Oh My! More Ideas About Goals, Rubrics, and GroupsPosted: May 14, 2012
Here at Chartchums we are excited once again to have a guest blogger. This week we will hear from Bianca Adamo Lavey, a staff developer at the Teachers College Reading and Writing Project, who works with the teachers at Holbrook Elementary School in Long Island, New York. She and the second grade teachers had been doing a lot of work this year on developing children’s independence and were inspired by last week’s blog to make this work not only visual, but also interactive. What follows is her description of what the teachers thought and did as they continued this pursuit.
I am so excited to share how teachers at Holbrook Road School were inspired by the idea of goal setting and rubrics written about in the Chartchums blog post, Goals, Rubrics, and Bears…Oh My! posted last week. It struck a cord because they too had been thinking about ways to help their students reflect, self-assess and set goals, but weren’t quite sure how best to go about it. The charts and rubrics shared by the teachers at PS 277 and PS 109 were just the thing to get all of us thinking and talking about how we might create some versions that would work with our kids. The second grade teachers, along with the help of reading teachers, Jen DeHayes and Jen Groen, got together and began to articulate their wishes and wants for the students under their care.
One big goal the teachers had this year was getting the kids to make the best use of partnership time and seeing this time not just as a place to give your ideas, but as a place to get and grow ideas. The teacher in this classroom, Julie Kelly, outlined some of the big goals her class has accomplished so far this year and then explicitly told kids what she’s noticed as possible next steps. Readers first reflected on what partnership time was like for them, asking themselves what they felt like they were doing well and what they felt like they could work on, looking to the goals chart for help. Partners also provided some feedback to each other and many kids decided to set partnership goals for them to work on together, rather than set different individual goals. Then her teaching assistant, Arlene Leporati, helped organize this information on a chart so it was clear and easily accessible.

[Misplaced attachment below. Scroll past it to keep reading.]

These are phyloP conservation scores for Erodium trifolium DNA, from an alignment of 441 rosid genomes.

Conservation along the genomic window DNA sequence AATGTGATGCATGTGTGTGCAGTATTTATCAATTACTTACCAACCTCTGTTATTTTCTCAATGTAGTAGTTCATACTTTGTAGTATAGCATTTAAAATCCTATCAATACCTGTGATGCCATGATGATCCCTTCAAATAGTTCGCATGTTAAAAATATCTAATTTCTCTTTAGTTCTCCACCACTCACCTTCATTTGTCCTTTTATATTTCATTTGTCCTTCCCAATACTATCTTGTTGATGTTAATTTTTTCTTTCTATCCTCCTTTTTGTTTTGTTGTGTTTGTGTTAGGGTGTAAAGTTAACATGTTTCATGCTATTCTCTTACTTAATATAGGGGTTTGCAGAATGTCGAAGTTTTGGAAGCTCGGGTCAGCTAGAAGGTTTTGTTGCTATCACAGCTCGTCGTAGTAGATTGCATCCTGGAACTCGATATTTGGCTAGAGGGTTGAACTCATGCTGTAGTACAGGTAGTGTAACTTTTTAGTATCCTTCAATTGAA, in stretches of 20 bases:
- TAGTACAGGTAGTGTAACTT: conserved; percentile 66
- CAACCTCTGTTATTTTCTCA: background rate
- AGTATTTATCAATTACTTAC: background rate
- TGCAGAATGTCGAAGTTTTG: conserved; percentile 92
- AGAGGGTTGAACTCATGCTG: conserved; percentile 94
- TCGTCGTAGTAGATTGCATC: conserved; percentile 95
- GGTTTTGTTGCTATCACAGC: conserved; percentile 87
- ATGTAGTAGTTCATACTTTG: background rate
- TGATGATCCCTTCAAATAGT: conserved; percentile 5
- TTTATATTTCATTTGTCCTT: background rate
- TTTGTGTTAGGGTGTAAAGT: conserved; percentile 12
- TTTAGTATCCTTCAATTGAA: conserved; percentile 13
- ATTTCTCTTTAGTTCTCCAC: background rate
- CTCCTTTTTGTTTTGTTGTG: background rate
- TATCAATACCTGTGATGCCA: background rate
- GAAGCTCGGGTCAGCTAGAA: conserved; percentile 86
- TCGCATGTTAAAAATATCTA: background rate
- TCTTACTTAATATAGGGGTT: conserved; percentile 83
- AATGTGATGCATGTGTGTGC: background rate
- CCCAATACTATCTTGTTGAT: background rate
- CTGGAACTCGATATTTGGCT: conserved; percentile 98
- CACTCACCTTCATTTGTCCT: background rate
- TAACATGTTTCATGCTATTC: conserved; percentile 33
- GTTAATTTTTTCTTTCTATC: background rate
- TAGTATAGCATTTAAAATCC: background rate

Julie then looked to the chart as a way to form some small groups. She realized that although many of the readers in her class were quite aware about what things they needed to work on, they probably didn’t know exactly how to work on them. The strategy card above was given to the readers who wanted to work on “keeping the conversation going” during partnership time. Before partnership time they reflected on which of these strategies they had used in the past and made a plan for which ones they wanted to try today. During partnership time, they took the card out and referred back to it for tips.
Another goal the 2nd grade teachers had centered around getting kids to think in more sophisticated ways about their books and to show these thoughts with their jottings on sticky notes. So, we decided to look to what kids were thinking and jotting, create a rubric designed to help the kids work in more sophisticated ways, and then have kids look to their sticky notes to reflect and set goals. You’ll see from this chart that it is designed in a way to make it easy for the kids to think about where they are on the rubric. It also makes it easy for the kids to learn ways to move up to the next level. Once they match up their post it to the one on the chart, they can look to the next level and read the strategies listed to learn how to deepen their thinking and even set new goals. I feel honored to share what these awesome, thoughtful teachers are doing to create such reflective, involved students.
And we are honored to hear from all of the teachers out there who are doing so much to make teaching matter. We are also thinking about how the above ideas can easily be applied to other subject areas where children talk with partners and create goals for themselves like, math, social studies, gym, art, music, science . . . the list is endless.
Happy Mother’s Day and Happy Charting!
Kristine Mraz and Marjorie Martinelli